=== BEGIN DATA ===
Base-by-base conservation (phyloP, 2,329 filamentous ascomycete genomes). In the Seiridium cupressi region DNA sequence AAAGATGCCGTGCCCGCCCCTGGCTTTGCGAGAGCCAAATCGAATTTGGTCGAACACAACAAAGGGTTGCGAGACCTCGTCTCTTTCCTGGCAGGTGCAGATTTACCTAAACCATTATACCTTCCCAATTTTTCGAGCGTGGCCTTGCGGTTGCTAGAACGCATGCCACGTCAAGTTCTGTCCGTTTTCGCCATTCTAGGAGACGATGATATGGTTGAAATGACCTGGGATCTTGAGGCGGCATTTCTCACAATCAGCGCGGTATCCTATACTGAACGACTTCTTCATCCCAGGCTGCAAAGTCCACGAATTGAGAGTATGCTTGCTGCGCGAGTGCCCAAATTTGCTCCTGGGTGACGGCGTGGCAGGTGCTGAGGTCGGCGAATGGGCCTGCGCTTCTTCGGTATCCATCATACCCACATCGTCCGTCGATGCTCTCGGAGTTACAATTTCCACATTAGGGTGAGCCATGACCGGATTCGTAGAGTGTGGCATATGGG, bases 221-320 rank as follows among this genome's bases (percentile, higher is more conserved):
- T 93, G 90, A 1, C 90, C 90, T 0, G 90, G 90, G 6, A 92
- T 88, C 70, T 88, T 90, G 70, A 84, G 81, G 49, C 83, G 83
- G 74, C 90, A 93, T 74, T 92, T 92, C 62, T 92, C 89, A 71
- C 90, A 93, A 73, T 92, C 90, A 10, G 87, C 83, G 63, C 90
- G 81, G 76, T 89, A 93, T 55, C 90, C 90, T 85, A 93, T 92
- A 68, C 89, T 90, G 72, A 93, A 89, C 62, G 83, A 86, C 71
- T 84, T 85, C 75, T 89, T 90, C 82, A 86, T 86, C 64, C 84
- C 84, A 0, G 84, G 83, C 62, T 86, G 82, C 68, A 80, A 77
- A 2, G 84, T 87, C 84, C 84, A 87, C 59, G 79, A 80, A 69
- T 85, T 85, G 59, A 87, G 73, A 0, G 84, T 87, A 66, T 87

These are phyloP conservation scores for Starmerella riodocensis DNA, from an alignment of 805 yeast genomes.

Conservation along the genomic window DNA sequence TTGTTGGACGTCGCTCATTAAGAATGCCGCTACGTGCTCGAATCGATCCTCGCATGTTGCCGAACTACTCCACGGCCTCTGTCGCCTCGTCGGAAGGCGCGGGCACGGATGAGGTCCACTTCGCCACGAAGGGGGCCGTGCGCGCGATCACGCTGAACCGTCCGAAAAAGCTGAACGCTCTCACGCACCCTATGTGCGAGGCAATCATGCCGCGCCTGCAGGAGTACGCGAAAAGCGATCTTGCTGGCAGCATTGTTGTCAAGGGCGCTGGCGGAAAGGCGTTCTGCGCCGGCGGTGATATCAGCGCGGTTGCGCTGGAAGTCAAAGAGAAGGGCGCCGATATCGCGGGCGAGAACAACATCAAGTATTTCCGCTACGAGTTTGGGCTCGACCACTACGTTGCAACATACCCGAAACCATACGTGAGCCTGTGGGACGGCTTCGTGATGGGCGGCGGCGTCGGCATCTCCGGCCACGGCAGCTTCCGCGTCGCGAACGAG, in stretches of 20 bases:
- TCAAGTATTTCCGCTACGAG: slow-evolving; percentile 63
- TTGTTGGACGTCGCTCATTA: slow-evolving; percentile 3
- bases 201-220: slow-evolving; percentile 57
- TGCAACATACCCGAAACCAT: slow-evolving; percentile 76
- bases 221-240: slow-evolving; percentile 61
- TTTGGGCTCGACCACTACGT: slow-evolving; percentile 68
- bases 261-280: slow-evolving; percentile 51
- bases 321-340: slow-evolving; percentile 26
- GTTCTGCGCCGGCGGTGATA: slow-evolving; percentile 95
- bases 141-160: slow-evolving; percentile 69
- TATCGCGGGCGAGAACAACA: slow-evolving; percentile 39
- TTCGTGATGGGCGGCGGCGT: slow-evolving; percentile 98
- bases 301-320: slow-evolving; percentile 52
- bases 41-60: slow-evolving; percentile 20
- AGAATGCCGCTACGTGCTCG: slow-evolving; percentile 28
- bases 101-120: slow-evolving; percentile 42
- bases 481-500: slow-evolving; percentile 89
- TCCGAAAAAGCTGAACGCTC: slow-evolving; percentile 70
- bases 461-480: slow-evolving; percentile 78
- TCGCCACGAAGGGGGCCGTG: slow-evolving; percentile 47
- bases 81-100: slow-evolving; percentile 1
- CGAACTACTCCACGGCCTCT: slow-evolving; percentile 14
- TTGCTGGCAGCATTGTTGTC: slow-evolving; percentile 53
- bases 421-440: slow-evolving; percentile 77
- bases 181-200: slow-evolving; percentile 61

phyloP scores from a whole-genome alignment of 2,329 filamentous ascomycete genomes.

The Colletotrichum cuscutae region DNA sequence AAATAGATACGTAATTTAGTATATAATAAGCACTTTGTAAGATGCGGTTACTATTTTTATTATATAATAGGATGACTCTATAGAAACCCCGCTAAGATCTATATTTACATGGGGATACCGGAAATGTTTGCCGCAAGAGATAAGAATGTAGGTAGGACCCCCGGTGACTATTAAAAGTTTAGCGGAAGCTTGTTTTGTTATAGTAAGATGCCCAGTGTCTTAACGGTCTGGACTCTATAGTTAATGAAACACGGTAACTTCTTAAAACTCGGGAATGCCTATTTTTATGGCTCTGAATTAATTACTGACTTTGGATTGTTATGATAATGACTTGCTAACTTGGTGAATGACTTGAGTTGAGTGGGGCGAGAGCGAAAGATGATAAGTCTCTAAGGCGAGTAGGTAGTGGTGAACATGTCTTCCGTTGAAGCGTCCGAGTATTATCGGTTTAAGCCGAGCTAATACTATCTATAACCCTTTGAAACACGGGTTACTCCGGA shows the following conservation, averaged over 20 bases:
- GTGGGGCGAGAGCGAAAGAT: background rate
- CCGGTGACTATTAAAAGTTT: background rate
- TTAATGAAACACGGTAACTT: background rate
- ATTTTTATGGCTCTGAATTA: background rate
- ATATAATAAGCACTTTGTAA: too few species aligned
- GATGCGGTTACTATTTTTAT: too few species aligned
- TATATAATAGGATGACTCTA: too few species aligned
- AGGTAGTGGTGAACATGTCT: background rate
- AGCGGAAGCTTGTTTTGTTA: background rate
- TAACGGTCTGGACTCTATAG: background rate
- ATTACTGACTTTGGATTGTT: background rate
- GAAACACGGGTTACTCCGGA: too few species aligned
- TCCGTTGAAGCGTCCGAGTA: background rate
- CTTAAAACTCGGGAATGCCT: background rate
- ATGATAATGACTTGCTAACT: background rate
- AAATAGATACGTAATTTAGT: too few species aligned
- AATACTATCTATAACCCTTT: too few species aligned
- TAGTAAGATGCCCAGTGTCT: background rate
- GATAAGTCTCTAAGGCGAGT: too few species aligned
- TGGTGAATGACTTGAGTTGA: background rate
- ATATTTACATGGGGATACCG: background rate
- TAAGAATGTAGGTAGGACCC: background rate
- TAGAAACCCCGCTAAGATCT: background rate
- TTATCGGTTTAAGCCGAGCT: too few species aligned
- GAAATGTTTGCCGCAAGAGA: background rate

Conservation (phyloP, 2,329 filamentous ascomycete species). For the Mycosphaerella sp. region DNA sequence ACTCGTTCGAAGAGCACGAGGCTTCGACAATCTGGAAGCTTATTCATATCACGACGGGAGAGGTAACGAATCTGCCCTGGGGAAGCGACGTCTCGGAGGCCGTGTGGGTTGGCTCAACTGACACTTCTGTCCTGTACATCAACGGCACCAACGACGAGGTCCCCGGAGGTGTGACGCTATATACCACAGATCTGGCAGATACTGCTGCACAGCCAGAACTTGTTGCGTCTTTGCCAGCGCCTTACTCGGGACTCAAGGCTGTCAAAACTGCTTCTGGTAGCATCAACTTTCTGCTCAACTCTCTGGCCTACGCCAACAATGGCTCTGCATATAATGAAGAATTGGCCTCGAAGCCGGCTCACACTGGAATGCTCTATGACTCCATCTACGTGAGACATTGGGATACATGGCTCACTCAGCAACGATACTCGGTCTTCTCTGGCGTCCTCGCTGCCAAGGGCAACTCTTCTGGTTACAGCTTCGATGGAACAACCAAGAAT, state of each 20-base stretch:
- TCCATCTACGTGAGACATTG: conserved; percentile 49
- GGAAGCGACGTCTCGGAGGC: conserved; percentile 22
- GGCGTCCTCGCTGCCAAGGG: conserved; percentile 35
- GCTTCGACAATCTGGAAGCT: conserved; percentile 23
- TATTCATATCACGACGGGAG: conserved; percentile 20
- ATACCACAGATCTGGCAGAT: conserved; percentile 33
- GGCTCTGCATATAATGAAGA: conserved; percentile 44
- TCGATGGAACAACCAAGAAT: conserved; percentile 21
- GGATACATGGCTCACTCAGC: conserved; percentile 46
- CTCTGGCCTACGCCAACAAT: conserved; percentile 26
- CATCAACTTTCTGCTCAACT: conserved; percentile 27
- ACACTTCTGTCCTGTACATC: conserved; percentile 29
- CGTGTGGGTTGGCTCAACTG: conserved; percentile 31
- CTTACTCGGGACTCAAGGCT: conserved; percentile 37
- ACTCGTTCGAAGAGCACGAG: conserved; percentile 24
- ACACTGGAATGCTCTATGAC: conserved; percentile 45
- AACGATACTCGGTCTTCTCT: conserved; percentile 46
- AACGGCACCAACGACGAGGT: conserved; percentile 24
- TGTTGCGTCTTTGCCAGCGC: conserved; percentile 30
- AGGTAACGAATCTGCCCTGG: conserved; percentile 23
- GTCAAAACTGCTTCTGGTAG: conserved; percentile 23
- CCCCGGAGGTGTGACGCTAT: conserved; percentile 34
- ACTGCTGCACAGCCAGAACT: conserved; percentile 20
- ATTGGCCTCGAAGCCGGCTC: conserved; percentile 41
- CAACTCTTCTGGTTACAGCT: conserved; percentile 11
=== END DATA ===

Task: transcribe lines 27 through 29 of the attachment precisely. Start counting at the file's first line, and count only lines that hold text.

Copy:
- bases 41-60: slow-evolving; percentile 20
- AGAATGCCGCTACGTGCTCG: slow-evolving; percentile 28
- bases 101-120: slow-evolving; percentile 42